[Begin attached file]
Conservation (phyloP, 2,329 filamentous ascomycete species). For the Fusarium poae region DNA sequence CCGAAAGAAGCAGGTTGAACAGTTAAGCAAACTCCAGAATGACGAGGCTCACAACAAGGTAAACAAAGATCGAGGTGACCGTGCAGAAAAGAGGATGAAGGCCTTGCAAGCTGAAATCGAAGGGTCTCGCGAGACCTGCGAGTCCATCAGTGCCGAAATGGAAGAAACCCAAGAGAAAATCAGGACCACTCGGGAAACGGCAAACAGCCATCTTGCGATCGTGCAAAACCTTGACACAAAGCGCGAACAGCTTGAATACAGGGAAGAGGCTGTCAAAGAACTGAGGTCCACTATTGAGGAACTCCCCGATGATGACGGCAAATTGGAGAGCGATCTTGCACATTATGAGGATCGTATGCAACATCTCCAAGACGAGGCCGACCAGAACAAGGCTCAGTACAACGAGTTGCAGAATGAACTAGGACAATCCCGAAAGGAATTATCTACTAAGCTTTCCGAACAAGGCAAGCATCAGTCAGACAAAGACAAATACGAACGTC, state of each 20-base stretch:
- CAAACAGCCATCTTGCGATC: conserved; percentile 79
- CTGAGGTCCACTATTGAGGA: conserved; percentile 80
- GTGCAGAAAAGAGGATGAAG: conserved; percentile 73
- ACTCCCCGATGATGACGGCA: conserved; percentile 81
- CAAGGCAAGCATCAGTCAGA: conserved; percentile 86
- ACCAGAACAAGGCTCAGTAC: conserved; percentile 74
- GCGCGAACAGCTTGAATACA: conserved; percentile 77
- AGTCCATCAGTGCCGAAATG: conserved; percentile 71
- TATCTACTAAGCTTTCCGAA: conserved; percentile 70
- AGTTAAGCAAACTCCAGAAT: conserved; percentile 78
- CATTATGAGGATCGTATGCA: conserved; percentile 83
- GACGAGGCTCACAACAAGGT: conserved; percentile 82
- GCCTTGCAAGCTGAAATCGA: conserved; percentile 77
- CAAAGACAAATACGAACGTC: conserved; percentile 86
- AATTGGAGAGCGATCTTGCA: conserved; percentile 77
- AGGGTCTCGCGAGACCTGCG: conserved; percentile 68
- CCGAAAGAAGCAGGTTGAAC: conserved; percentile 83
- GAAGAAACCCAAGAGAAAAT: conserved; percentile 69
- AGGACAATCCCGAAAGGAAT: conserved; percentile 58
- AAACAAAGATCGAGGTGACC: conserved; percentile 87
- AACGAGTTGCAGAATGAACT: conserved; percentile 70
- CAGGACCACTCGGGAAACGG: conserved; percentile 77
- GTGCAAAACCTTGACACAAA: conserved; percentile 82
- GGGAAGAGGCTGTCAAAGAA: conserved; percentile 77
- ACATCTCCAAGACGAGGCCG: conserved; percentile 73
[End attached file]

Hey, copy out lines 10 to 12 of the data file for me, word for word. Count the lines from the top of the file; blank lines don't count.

- TATCTACTAAGCTTTCCGAA: conserved; percentile 70
- AGTTAAGCAAACTCCAGAAT: conserved; percentile 78
- CATTATGAGGATCGTATGCA: conserved; percentile 83